In 2010 my brother-in-law married a British girl and their wedding gave us the opportunity to meet her family from across the pond. One thing we remember about her father, Bob, is that he talked about Winston Churchill and WWII. Churchill isn’t as well-known in the US, we might think of President Franklin Delano Roosevelt instead. But Churchill is widely regarded as one of the greatest wartime leaders of the 20th century. As a boy growing up in the 1950’s and 60’s, Bob admired Churchill, who lived until 1965.
Fast forward to 2015 and we are invited to Bob’s birthday party. How do you choose a gift for someone you don’t know very well? We’re watching “The Armenian Trail” episode of Booze Traveler while the question of a gift is percolating. Host Jack Maxwell visits the Yerevan Brandy Company in Armenia and while he is tasting, learns of the Churchill connection to Ararat Brandy. The story goes that Churchill developed a taste for Ararat when it was served by Stalin at the Yalta conference in February 1945. After the war, Stalin arranged for Churchill to be sent 400 bottles every year.
After a bit of research, there is no evidence to support the Churchill/Ararat connection, but the myth is so widely known that it still makes a great gift idea!
Ararat brandies have been around since 1887. The line includes 3 Stars, 5 Stars, Ani, Otborny, Akhtamar, Vaspurakan, and Nairi. We’re doing a tasting comparison with Ararat 5 Stars, Hennessy VS Cognac, Jacques Cardin VSOP Cognac, and E&J VSOP Brandy.
Of the four, Ararat has the most vanilla taste, while the Hennessy tends toward oaky. Both can be appreciated neat as well as mixed with Cointreau in a Sidecar cocktail. Jacques Cardin, a moderately priced cognac, is best when sipped in a brandy snifter to enhance the nice nutty nose, and toasted, spicy flavor. Mixing Cointreau or other triple sec with JC creates an unpleasant aftertaste so it’s not our cognac or brandy of choice for a Sidecar. E&J is a lower priced brandy with a sweet caramel flavor. There isn’t much complexity to it when sipped neat, but it works well with a syrup-y triple sec like Hiram Walker, especially if you like the sugar level of a mixed drink bumped up a notch. (Tasting notes with Hennessy and different triple sec can be found in my Sidecar Drink Lab post.)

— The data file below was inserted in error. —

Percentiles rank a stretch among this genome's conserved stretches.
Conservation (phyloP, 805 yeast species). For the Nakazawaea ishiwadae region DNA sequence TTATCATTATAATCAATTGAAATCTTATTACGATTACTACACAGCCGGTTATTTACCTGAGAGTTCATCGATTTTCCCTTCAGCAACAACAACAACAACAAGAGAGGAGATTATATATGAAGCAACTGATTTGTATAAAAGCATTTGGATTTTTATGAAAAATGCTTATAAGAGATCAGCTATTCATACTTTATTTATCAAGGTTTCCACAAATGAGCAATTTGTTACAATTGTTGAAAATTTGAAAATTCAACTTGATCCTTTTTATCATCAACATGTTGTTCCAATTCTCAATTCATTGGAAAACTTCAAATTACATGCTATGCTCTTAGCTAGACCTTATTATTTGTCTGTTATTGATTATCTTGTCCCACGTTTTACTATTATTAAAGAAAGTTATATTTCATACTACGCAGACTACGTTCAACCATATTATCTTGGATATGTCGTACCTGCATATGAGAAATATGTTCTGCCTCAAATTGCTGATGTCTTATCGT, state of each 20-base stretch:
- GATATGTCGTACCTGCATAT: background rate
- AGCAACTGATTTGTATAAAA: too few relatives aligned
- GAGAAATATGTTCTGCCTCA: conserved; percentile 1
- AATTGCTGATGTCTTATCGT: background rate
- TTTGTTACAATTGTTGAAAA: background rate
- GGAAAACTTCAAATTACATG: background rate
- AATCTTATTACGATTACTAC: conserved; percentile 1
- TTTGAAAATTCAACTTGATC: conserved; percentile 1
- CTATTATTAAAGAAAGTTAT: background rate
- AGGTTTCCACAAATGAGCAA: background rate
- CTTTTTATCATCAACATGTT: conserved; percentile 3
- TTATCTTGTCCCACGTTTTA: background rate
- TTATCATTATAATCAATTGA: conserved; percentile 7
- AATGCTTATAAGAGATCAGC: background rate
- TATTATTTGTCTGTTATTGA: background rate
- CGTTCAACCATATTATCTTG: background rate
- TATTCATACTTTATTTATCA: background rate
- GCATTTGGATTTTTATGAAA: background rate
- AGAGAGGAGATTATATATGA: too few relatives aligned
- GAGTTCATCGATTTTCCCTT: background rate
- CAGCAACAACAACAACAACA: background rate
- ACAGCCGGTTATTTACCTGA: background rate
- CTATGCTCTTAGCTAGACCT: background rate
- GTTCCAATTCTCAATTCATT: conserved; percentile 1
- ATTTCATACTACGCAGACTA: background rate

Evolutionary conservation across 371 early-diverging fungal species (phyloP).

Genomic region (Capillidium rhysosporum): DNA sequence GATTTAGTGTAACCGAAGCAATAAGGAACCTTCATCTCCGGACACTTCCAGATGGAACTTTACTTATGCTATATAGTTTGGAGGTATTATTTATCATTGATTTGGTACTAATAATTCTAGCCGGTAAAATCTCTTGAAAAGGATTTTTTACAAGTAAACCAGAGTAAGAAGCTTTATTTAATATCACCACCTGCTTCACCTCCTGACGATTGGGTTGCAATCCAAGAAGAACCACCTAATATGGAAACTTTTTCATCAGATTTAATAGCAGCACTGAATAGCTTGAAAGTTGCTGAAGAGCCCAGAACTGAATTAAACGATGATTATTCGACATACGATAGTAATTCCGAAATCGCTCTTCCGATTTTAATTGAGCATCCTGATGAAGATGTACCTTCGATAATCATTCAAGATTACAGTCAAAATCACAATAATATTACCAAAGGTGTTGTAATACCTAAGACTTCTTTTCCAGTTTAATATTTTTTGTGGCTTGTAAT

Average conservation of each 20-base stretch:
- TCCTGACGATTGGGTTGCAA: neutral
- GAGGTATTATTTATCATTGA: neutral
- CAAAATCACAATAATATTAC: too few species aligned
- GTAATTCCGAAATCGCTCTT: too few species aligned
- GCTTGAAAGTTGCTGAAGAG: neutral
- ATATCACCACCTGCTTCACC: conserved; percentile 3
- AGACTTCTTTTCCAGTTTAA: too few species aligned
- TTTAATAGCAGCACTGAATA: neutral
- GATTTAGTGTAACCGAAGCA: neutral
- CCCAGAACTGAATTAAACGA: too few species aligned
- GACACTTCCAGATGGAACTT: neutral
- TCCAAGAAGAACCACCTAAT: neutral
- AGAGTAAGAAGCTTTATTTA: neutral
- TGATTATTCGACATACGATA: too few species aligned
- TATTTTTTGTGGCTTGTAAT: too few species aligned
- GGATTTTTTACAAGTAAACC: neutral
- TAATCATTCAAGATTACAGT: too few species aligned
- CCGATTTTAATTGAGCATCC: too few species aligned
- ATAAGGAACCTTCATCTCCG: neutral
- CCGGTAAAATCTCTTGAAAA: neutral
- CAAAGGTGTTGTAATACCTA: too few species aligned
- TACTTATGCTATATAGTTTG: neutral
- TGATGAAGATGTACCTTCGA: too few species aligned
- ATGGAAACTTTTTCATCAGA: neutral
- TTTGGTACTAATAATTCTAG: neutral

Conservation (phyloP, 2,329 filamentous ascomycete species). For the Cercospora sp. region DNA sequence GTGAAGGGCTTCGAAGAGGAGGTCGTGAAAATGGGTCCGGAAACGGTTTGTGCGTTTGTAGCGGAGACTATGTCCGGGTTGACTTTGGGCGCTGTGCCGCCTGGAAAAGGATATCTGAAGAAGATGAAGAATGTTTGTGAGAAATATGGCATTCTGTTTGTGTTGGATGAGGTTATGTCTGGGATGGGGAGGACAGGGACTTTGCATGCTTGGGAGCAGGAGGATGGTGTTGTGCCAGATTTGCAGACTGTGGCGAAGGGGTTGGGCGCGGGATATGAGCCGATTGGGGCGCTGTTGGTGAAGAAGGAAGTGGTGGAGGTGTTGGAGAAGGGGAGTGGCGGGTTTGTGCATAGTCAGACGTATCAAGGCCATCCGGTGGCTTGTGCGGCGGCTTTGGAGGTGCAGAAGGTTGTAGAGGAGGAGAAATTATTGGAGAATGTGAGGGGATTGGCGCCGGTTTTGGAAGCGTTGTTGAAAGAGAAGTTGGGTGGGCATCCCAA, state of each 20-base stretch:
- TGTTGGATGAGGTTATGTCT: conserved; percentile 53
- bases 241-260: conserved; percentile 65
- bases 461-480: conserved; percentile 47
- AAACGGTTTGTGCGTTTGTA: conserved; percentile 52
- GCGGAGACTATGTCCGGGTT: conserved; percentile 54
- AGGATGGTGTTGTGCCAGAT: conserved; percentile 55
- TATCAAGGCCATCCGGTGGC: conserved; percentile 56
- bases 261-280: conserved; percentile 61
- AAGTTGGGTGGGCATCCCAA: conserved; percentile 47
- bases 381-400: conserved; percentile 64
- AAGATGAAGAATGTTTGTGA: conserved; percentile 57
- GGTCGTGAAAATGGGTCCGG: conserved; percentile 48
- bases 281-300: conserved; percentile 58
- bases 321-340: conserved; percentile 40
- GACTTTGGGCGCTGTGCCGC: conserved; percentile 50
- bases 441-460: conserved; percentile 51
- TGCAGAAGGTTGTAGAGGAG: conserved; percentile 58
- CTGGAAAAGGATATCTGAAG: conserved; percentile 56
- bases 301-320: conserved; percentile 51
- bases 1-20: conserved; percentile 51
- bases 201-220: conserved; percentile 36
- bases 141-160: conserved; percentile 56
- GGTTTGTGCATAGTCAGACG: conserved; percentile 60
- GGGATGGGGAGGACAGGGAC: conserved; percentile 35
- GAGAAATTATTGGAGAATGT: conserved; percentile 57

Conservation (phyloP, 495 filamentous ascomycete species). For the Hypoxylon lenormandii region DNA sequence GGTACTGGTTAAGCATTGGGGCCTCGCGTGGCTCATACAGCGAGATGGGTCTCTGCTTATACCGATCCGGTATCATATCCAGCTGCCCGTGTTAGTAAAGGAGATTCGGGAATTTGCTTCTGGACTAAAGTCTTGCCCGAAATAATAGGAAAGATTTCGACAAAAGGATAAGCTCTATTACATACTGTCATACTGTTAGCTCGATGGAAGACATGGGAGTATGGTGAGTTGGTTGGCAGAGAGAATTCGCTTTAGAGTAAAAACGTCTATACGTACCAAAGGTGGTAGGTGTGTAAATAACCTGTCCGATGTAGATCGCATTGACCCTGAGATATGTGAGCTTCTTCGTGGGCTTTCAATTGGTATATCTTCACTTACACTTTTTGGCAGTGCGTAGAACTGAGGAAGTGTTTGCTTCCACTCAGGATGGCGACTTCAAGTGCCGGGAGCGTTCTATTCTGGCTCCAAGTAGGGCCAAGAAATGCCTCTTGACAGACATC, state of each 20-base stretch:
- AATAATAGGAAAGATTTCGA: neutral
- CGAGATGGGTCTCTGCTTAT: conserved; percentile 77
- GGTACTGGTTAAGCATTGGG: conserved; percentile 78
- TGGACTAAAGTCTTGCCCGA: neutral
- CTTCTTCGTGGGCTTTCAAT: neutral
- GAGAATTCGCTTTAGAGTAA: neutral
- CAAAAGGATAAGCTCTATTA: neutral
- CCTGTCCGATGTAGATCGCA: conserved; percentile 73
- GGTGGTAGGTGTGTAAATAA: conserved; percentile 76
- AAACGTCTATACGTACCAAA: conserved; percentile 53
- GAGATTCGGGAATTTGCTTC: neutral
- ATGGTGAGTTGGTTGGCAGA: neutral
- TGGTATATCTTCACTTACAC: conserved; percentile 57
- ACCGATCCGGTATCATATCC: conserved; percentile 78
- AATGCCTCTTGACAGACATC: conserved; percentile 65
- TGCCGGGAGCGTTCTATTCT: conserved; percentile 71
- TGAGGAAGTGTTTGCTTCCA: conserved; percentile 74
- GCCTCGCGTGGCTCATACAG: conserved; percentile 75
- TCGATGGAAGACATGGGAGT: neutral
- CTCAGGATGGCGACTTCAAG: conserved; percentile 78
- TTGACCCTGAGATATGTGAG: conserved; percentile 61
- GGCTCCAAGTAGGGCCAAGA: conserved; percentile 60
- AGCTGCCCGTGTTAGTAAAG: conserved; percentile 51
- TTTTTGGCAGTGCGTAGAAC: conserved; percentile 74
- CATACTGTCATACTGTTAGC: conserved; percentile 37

In retrospect, Remy Martin would have been a valuable addition for our cognac and brandy tasting so expect an update after our next trip to the liquor store!
May 20, 2016 Update:
Not long after this post we tried a bottle of Remy Martin V.S.O.P. and have been drinking it ever since. It became our cognac of choice for a premium Sidecar.
Premium Sidecar Recipe (makes 2 drinks)
- 4 oz. Remy Martin V.S.O.P.
- 2 oz. Cointreau
- ½ oz. lemon juice
- ½ oz. simple syrup
We tasted each of the brandies neat to verify and update our tasting notes. Jacques Cardin is full of toasted nuts and oak on the nose but loses out on the finish when the flavor turns to an alcoholic burn. Impressions of Hennessey and Ararat were about the same as our last tasting, Henny being oaky with a few caramel notes, and Ararat showing the most vanilla. It wouldn’t surprise me if the sweet caramel taste in E&J is added flavoring.
The star is Remy Martin. Now we know why it’s the most popularly stolen item in a liquor store. The nose has aromas of oak and fruit. The palate is well-balanced with oak, raisins, vanilla, spices and roasted nuts. Remy has a long smooth finish that demonstrates its dry champagne origins.